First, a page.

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Environmental groups continue to attack EPA plan for new landfill for Housatonic PCBs

A map of the proposed new landfill near October Mountain near Lenox and Lee.
A draft of the proposed location of the upland disposal facility for PCBs from the Housatonic River.

At an EPA meeting this week, environmental groups lambasted the location of a proposed landfill for toxic materials from the Housatonic River.

The EPA held a virtual meeting Wednesday to update stakeholders on the much disputed cleanup plan it brokered between polluter General Electric and communities along the waterway. A legal effort against the 15-year, $600 million project remains in appeals.

One of the most controversial elements of the plan is the establishment of a new landfill for toxic materials to be sited at the foot of October Mountain by the towns of Lenox and Lee. In the language of the deal, it’s known as the Upland Disposal Facility. Drafts of the proposed landfill were shown at the meeting.

“This is an outrage to the citizens who live close to this area who are all going to be negatively affected in some manner, whether by health effects, whether by lowered property values, and any number of other problems that will arise from this massive TSCA-designed dump that will contain 1.3 million to 1.5 million cubic yards of contaminated sediment. I continue to be stunned that EPA acts as if the appeal process is meaningless. And the arrogance of putting these design plans forward before the public before the appeals processes are exhausted, is unconscionable," said Judy Herkimer of the Connecticut-based Housatonic Environmental Action League. “I just want to comment on the two preexisting dumps: The former municipal landfill, and then the very highly toxic Schweitzer dump that is south of the proposed UDF.”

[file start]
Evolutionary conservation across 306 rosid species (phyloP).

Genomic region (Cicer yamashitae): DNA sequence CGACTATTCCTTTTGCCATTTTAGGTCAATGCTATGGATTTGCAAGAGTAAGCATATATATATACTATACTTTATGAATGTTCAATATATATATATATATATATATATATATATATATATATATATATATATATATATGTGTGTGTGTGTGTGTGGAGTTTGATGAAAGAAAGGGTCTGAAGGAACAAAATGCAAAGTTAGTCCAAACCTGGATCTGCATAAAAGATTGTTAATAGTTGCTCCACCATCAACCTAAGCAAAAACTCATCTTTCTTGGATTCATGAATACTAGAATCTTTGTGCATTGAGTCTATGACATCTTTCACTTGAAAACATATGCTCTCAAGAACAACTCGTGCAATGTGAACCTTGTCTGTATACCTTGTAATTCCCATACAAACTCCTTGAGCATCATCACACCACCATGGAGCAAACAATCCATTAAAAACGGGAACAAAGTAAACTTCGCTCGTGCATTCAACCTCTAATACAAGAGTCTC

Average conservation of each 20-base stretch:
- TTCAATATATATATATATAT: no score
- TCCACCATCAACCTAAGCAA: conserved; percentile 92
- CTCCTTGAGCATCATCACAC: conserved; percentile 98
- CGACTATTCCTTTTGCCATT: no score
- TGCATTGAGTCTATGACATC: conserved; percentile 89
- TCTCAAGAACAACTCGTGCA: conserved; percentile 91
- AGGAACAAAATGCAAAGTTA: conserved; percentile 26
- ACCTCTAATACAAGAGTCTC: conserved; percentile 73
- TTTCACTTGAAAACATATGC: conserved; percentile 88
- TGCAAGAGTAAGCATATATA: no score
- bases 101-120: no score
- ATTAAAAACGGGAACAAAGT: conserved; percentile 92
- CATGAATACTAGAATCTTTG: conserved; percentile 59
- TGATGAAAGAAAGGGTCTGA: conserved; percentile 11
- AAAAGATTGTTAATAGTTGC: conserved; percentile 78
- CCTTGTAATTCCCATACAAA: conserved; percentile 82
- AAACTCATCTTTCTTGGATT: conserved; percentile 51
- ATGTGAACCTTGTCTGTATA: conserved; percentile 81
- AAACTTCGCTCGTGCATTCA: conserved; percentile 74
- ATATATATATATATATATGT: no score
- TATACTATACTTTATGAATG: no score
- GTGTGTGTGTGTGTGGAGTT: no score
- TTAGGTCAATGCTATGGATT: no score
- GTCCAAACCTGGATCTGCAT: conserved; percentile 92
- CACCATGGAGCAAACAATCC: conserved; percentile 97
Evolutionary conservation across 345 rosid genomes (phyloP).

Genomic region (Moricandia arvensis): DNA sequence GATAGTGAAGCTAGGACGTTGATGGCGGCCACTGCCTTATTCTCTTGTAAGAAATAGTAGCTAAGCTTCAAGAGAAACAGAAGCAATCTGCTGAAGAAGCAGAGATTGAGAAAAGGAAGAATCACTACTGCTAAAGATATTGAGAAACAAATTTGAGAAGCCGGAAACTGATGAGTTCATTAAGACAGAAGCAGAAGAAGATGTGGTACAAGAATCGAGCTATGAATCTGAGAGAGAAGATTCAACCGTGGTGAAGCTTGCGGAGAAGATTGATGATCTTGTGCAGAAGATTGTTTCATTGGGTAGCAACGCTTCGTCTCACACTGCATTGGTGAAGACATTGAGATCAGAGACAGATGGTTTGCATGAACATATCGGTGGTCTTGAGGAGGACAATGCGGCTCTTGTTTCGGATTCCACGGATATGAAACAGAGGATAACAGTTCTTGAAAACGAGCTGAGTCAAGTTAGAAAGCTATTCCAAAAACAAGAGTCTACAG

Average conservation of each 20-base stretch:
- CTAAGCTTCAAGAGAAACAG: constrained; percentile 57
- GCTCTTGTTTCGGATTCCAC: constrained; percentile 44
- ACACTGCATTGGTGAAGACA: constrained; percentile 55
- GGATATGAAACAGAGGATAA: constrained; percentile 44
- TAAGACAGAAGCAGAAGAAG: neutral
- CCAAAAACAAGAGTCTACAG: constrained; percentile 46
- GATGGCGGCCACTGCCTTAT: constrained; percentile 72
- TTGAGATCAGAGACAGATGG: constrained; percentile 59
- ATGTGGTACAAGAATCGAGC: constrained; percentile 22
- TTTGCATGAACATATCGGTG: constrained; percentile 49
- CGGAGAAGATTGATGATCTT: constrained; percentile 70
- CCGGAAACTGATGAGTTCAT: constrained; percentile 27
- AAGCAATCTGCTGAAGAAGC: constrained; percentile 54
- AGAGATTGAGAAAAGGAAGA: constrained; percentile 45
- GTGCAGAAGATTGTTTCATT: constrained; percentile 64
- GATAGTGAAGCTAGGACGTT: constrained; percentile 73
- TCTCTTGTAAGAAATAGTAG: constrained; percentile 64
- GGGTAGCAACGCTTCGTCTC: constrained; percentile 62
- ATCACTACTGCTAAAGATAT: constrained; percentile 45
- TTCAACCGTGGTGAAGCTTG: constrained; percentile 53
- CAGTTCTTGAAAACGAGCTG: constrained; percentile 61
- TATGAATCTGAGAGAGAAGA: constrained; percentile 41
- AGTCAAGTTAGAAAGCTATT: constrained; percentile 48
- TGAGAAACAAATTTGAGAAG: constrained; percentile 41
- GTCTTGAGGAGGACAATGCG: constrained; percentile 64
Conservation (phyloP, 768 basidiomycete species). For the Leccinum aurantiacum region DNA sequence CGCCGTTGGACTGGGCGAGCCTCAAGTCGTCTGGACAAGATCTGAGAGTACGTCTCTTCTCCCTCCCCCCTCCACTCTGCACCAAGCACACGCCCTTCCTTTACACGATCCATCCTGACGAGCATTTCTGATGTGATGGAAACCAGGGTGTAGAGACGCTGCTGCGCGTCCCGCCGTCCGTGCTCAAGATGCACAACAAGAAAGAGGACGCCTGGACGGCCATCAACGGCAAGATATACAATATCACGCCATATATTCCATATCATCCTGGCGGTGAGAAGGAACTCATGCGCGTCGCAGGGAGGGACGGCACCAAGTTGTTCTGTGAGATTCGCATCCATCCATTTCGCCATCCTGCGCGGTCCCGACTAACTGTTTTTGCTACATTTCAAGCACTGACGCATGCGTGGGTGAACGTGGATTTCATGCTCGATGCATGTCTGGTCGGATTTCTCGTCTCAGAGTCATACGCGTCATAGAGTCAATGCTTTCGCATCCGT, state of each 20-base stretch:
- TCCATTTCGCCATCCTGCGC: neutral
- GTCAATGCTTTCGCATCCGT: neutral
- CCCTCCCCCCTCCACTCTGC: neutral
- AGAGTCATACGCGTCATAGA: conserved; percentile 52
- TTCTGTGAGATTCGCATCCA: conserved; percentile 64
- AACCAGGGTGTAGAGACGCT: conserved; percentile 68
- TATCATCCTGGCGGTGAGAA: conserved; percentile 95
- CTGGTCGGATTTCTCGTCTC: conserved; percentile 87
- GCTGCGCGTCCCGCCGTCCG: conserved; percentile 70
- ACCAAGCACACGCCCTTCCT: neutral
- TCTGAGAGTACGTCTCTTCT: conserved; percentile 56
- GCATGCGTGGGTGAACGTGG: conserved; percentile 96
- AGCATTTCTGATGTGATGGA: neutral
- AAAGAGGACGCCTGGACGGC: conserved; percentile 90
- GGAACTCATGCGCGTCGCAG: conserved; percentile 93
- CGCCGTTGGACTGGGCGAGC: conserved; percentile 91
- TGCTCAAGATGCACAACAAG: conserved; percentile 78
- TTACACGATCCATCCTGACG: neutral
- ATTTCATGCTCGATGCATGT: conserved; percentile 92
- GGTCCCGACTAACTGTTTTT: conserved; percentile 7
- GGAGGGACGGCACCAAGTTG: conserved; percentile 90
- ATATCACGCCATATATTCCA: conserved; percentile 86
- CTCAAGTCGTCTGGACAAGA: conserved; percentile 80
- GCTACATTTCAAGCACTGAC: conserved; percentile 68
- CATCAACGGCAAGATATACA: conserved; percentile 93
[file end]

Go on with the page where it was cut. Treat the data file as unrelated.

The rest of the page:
Herkimer said it took months for the group to get the undigitized records about the two dumps nearby the new proposed facility from the Massachusetts Department of Environmental Protection.

“The Schweitzer dump is certainly, the constituents in that are very toxic because it came from one of the paper mills and it was the paper mill that did cigarette papers," she said. "And it is currently leaking dioxane at very high levels. I don't know if it's very high, but certainly above threshold, and it's going into a local stream and it goes into a residential area. Further complicating that dump is that a solar farm was allowed to be installed on top of the cap. And with each high water event, the cap is collapsing in places and they have to keep reinforcing it.”

She said the dump has had trouble with its monitoring wells, requiring multiple repairs and at least one replacement.

“The municipal dump is shifting, and it has collapsed, I think, one, maybe two of those monitoring wells there," said Herkimer. "So the whole area, as with any landmass, is changing. It's shifting. It's artificial. They’re both dumps, they’re both unlined.”

Herkimer said the reports bolstered her continued opposition to the new landfill.

“It just defies logic that we're putting another massive dump in the area," she said. "And that was the excuse that was given was that, Oh, well, it's already a post industrial area. Very highly contaminated. Let's just keep going for another century of contamination.”

Charlie Cianfarini of Citizens for PCB Removal agrees.

“We’ve talked about climate change, we've talked about storms, we've talked about groundwater, we've talked about all kinds of things," he said. "But putting anything at the base of a mountain, where there could be a lot of runoff from a unique storm, is just ludicrous. So again, I encourage the EPA to actually stand up with their engineers and go back and say, OK, we were told that we had to consider a dump. Well, OK, we considered it but we don't think that this is appropriate. And don't just let GE push this through.”

The proposed landfill is still far from becoming reality, at least until litigation around the cleanup plan is resolved.

“There’ll be no construction, no remediation, no active construction of the UDF until the appeals are resolved," said Dean Tagliaferro of the EPA. "The process is to continue with all design activities. If the resolution through the appeals to federal court, if it goes there, is still ongoing, there will be no breaking of ground for the UDF.”

Per the cleanup agreement, GE will receive comments on its preliminary plans and any further draft of the landfill design will be subject to another round of public comment.

Josh Landes has been WAMC's Berkshire Bureau Chief since February 2018, following stints at WBGO Newark and WFMU East Orange. A passionate advocate for Western Massachusetts, Landes was raised in Pittsfield and attended Hampshire College in Amherst, receiving his bachelor's in Ethnomusicology and Radio Production. His free time is spent with his cat Harry, experimental electronic music, and exploring the woods.